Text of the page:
14 Apr 2014

Economics at the Movies

Economics, Humor 16 Comments

Tyler Cowen: “When I am watching a movie I often think ‘why isn’t the Coase theorem holding here?'”

Kyle Reese: “Listen, and understand. That terminator is out there. It can’t be bargained with. It can’t be reasoned with. It doesn’t feel pity, or remorse, or fear. And it absolutely will not stop, ever, until you are dead.”

16 Responses to “Economics at the Movies”

  1. Andrew' says:

    You misspelled “turtlenator.”

  2. Silas Barta says:

    What a lot of people fail to realize, especially if they haven’t assimilated the deep insights of Coase, is the symmetry between Sarah Connor and the Terminator. Sarah wants to live, but just the same, the Terminator wants Sarah to die. The only thing stopping a peaceful resolution is transaction costs.

    • Bob Murphy says:

      Yes, Sarah’s continued existence is imposing a harm on the Terminator’s programming.

      • Major_Freedom says:

        You guys are being totally unscientific.

        You aren’t even taking into account the social benefits and costs here.

        If Connor is relatively less productive, then in order to make it fair, she’ll have to reimburse the T-800 an annual “I’m sorry for being alive” fee.

    • Seth says:

      “Sarah wants to live, but just the same, the Terminator wants Sarah to die.”

      Yes the Terminator wants Sarah to die (actually, the sentient machines that programmed it want that, the Terminator is basically a calculator that doesn’t want anything), not realizing that the unintended benefit of failing its mission is its own existence and the unintended consequence of not wanting to attempt its mission is also its existence.

  3. Matt M (Dude Where's My Freedom) says:

    Come with me if you want to maximize your life expectancy, ceteris paribus, compared to what this linear regression model suggests it would be if you remain present and the marginal terminator proceeds to satisfy his most urgent desires.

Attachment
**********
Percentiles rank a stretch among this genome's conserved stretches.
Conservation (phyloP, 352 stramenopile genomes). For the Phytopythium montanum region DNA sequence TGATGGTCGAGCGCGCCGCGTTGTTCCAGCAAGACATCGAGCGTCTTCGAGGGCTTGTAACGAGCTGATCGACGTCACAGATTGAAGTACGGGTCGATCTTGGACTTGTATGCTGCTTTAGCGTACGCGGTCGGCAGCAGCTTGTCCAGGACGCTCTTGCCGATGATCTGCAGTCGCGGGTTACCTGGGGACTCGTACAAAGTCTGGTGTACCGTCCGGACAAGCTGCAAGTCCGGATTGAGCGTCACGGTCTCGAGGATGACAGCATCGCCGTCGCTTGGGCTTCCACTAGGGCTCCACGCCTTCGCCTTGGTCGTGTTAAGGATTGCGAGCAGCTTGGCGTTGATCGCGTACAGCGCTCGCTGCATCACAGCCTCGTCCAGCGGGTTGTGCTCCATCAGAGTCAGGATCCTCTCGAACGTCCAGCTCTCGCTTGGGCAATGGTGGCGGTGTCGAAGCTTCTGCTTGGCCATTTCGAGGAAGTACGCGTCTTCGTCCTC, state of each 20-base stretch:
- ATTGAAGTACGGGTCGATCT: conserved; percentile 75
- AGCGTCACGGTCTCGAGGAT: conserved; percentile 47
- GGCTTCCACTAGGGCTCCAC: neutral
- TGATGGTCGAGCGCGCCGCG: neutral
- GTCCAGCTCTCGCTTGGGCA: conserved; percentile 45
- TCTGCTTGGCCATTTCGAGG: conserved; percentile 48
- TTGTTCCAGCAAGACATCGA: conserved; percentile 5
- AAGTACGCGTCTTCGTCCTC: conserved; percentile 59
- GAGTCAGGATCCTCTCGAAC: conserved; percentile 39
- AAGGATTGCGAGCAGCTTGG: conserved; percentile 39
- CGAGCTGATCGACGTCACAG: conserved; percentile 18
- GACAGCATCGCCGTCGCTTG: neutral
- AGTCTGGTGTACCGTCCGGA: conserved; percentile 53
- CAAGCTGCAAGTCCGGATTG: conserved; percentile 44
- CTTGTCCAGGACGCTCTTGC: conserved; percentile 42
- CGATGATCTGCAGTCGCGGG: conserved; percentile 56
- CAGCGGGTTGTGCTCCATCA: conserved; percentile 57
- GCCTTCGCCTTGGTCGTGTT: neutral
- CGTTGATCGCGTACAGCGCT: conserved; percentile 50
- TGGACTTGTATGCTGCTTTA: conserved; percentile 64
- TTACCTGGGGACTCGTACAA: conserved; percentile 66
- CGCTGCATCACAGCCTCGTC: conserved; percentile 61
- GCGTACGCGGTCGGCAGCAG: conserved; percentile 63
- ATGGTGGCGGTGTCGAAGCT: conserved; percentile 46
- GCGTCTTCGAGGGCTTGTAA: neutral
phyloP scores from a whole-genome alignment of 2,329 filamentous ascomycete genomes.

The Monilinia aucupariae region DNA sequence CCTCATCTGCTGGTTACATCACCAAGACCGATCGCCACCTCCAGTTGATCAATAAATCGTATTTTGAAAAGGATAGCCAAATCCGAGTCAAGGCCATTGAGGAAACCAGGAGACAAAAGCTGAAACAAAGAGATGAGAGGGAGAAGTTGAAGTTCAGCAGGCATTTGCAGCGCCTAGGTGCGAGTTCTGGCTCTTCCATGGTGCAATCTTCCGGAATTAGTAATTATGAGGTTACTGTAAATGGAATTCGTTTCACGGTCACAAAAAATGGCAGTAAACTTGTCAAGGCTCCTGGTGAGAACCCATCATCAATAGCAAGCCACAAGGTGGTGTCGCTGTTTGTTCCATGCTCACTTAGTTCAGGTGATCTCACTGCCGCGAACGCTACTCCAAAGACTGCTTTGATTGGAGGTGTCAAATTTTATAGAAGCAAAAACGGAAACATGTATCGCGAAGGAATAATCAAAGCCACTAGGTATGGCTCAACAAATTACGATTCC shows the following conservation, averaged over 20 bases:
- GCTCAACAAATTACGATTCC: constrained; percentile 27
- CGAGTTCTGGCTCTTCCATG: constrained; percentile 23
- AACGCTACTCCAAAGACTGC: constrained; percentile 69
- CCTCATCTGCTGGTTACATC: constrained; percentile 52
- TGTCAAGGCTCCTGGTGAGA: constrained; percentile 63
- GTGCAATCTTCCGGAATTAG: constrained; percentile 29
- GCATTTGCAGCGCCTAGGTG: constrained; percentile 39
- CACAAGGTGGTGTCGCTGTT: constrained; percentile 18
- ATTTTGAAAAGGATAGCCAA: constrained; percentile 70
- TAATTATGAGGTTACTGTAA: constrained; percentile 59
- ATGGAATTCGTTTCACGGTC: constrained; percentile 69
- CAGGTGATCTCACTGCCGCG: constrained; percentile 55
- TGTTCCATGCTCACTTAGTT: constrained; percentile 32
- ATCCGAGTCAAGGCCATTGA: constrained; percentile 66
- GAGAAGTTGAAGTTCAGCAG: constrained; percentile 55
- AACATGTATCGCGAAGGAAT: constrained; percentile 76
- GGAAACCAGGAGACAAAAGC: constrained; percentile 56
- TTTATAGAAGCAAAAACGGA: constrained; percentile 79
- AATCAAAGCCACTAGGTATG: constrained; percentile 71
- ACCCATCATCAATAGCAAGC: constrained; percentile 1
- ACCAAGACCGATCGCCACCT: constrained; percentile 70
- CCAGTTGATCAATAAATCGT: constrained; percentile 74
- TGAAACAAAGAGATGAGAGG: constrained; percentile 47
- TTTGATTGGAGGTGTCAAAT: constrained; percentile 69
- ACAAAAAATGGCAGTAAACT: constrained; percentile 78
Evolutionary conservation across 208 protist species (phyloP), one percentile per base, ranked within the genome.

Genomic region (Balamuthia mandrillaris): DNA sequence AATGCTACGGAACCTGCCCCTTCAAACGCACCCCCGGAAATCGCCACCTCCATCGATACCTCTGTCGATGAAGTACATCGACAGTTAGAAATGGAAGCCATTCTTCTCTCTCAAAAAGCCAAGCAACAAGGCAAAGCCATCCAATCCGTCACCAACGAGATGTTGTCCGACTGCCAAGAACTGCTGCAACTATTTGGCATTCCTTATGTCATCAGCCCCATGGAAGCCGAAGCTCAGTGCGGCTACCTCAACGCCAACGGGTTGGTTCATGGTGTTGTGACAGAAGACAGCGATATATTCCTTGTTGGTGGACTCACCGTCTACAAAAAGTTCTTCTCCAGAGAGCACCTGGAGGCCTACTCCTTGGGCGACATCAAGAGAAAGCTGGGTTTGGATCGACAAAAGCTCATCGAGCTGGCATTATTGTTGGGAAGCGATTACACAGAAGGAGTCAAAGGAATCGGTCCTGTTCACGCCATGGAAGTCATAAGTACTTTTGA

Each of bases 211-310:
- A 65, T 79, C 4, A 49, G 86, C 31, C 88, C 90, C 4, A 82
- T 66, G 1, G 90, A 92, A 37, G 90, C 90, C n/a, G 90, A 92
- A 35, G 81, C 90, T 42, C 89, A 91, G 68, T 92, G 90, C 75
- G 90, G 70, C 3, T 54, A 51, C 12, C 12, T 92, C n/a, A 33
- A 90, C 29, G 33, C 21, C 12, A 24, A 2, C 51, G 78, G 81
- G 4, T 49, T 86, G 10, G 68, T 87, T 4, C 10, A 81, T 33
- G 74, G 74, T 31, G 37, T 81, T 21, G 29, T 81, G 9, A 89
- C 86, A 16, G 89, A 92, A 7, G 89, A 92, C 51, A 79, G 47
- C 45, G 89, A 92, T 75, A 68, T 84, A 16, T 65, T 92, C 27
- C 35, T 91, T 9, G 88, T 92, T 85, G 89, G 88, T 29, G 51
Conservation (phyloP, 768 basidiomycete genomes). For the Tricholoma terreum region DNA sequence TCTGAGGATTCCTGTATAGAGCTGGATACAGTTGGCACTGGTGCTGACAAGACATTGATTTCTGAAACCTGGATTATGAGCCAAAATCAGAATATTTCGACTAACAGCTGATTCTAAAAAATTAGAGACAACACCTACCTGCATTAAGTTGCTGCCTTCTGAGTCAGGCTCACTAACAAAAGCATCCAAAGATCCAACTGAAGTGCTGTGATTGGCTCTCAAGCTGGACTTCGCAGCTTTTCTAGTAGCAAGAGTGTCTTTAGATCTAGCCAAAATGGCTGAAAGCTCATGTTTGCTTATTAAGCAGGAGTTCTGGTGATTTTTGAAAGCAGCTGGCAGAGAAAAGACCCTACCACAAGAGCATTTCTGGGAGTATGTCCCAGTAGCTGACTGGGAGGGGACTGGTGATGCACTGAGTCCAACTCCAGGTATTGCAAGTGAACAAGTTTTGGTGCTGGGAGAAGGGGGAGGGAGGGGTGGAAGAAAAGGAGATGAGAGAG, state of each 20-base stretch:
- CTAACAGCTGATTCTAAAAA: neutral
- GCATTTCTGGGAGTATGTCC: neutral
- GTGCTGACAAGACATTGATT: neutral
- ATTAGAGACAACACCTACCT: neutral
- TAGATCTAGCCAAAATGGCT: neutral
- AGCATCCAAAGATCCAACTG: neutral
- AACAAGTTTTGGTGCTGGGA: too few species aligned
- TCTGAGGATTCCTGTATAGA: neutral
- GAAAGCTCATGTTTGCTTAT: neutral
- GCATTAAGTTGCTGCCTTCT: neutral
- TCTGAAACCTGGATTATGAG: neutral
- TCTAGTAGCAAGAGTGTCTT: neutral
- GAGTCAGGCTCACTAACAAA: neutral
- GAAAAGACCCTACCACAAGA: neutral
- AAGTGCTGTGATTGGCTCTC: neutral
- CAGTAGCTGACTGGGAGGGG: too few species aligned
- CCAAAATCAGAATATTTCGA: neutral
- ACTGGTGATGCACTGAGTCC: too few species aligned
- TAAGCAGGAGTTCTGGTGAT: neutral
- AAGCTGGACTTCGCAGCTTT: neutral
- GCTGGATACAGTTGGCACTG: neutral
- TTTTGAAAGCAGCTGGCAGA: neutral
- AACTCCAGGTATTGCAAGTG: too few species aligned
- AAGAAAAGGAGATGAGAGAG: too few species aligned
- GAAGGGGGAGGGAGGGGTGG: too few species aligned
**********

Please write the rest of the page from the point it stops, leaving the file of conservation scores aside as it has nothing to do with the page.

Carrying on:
4. Josiah says:

    Actually, there is a mutually acceptable outcome for both Sarah Connor and the Terminator, which is that the Terminator doesn’t try to kill her, and in exchange She doesn’t meet Reese and, hence, never gives birth to John.

    • Wonks Anonymous says:

      Which is precisely why she can’t be told that, and in fact must be kept far from the Terminator to prevent him from informing her. Reese also must not be told, since presumably he doesn’t want to go back in time to get killed. John must prioritize his own existence over the desires of his parents, to do otherwise would result a in paradox of the sort abhorred by the latest understanding of the physics of time (and perpetrated by the later, inferior, moves of the franchise).

      • Enopoletus Harding says:

        The Terminator had time to inform Sarah over the phone in the first quarter of the film, so it’s quite certain information wasn’t a part of his mission.

  5. Josiah says:

    On the other hand, the film implies that if the folks at Cyberdyne hadn’t found the remains of the Terminator after he had been crushed, they wouldn’t have been able to make the technological advances that led to the rise of the machines in the first place. So the Terminator would still have to have itself crushed (or the equivalent). It just wouldn’t have needed to try to kill Sarah.

    Time travel is confusing sometimes.

    • Tel says:

      Who did invent that technology then?

      • Josiah says:

        Who did invent that technology then?

        Miles Dyson.

        • Kyle Reese says:

          Actually, Miles was chiefly responsible for the eventual creation of Skynet. NOT time travel, something Skynet developed in the future as a way to take out JC before he was born.

          Also, note the obvious Christian Armageddon parallels:

          humanity getting wiped out
          savior appears with initials JC
          no real father is known, just a mother, who is legendary and looked up to

          it’s like a military take on eschatology.

        • W. Peden says:

          Using technology that he’d invented. A bit of a mess, really, but the first two films are still two of the best action films ever made.

          • dave smith says:

            And the third is vastly underrated, even.

            • Wonks Anonymous says:

              #3 is better than #2, in my opinion. It tries to repair the damage done by the sequel.

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